Ireland is bailout 'role model'
Ireland is a "role model" for other countries under the bailout programme, outgoing ECB member Jurgen Stark said today.
In a lunchtime address to the Institute of International and European Affairs in Dublin, Dr Stark commended Ireland’s adherence to austerity measures.
"It is feasible, it’s possible to implement progress as long as there is support from the society and consensus across political parties,” he said.
The country's household debt stood at 120.8 per cent between the years 1999 and 2010, compared to a European average of 65.8 per cent, he said.
Stressing the “heterogeneity across member states” , Dr Stark said that a “deficit in one country is due to a surplus in the current account of another country”.
He pointed out that, while inflation on average in the euro zone between the years of 1999 and 2010 was 26.5 per cent, in Greece this figure was 46.9 per cent, 34.6 per cent in Ireland, 33.8 per cent in Portugal, while France saw its inflation rise by 23.1 per cent and Germany, 19.8 per cent .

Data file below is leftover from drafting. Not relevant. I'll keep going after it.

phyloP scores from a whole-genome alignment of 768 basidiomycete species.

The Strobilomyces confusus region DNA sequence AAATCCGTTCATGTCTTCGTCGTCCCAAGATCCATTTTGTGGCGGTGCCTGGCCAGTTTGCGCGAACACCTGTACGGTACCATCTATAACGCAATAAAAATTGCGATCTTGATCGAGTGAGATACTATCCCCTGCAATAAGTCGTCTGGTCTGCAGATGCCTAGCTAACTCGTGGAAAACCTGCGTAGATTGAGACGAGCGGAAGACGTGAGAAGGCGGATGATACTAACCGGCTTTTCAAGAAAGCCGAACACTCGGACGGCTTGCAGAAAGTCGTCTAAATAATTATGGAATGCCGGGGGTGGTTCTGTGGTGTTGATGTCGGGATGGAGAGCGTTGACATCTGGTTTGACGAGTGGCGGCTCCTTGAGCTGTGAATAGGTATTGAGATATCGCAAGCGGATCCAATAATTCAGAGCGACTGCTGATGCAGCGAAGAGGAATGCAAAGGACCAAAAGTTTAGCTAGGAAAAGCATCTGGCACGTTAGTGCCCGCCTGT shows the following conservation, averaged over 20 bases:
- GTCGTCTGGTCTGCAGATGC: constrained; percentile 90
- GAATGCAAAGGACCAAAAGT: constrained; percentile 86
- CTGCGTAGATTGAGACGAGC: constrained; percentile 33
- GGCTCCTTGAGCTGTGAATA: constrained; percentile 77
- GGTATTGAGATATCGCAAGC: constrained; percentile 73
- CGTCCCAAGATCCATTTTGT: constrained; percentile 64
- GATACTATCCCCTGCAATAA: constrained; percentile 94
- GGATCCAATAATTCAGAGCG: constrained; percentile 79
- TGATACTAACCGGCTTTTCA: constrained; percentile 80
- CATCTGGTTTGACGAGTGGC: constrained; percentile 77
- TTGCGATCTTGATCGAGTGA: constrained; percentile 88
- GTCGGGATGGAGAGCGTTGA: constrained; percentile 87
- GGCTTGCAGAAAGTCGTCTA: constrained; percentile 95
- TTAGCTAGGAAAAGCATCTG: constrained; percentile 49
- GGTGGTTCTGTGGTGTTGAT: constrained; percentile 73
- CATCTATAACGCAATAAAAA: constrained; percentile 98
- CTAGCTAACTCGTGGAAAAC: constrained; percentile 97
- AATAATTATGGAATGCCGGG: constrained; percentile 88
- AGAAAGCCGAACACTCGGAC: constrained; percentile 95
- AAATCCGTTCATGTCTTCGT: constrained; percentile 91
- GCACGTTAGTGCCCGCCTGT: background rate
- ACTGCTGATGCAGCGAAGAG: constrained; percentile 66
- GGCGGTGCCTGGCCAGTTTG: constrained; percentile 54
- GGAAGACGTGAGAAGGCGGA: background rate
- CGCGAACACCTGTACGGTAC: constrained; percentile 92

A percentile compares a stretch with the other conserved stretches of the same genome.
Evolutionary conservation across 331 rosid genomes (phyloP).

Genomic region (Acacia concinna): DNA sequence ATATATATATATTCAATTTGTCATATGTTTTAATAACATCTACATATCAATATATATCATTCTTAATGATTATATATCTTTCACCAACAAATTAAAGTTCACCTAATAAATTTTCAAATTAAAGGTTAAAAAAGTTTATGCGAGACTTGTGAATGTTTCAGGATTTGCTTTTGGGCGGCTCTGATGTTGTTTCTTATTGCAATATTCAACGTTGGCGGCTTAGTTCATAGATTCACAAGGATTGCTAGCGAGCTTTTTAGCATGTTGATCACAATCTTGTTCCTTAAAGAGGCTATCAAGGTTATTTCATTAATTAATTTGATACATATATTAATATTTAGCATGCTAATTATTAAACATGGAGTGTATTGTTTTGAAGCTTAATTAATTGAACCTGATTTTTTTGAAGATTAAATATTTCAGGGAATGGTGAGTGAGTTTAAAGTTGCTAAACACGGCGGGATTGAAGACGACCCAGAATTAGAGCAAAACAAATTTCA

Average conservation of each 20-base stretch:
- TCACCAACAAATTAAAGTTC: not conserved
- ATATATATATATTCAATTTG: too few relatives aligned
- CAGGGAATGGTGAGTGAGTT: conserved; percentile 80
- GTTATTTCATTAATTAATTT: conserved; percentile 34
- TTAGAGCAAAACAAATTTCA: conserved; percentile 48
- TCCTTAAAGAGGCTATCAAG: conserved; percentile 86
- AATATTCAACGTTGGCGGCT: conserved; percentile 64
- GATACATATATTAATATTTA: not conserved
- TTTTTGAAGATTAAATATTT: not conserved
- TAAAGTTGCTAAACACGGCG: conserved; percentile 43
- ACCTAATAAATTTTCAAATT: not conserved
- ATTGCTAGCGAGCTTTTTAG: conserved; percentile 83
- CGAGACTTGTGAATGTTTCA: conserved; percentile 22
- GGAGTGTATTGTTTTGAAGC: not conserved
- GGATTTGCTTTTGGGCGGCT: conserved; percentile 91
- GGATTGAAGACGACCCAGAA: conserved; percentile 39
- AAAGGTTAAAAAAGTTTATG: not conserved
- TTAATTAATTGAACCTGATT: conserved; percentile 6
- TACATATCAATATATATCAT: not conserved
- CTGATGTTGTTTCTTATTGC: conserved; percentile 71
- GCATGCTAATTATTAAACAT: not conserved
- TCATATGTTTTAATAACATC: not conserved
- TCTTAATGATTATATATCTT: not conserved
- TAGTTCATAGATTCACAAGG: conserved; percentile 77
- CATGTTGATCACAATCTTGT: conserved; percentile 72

Similarly, in contrast to a euro zone average of 1.6 per cent, Greece saw its unit labour cost rise by 3.5 per cent over this 11 year period, Spain by 2.5 per cent and Ireland 2.6 per cent.
On the global economic outlook, Dr Stark said that the global economy faces “strong headwinds” which will continue to restrain the economic recovery, particularly in advanced economies.
However, he described the fourth-quarter slowdown in the euro zone as a “temporary soft patch”, warning against “talking ourselves into a recession.”
He also noted that “debt tolerance is declining” among investors, with investors “taking a closer look at fundamentals of countries before investing.”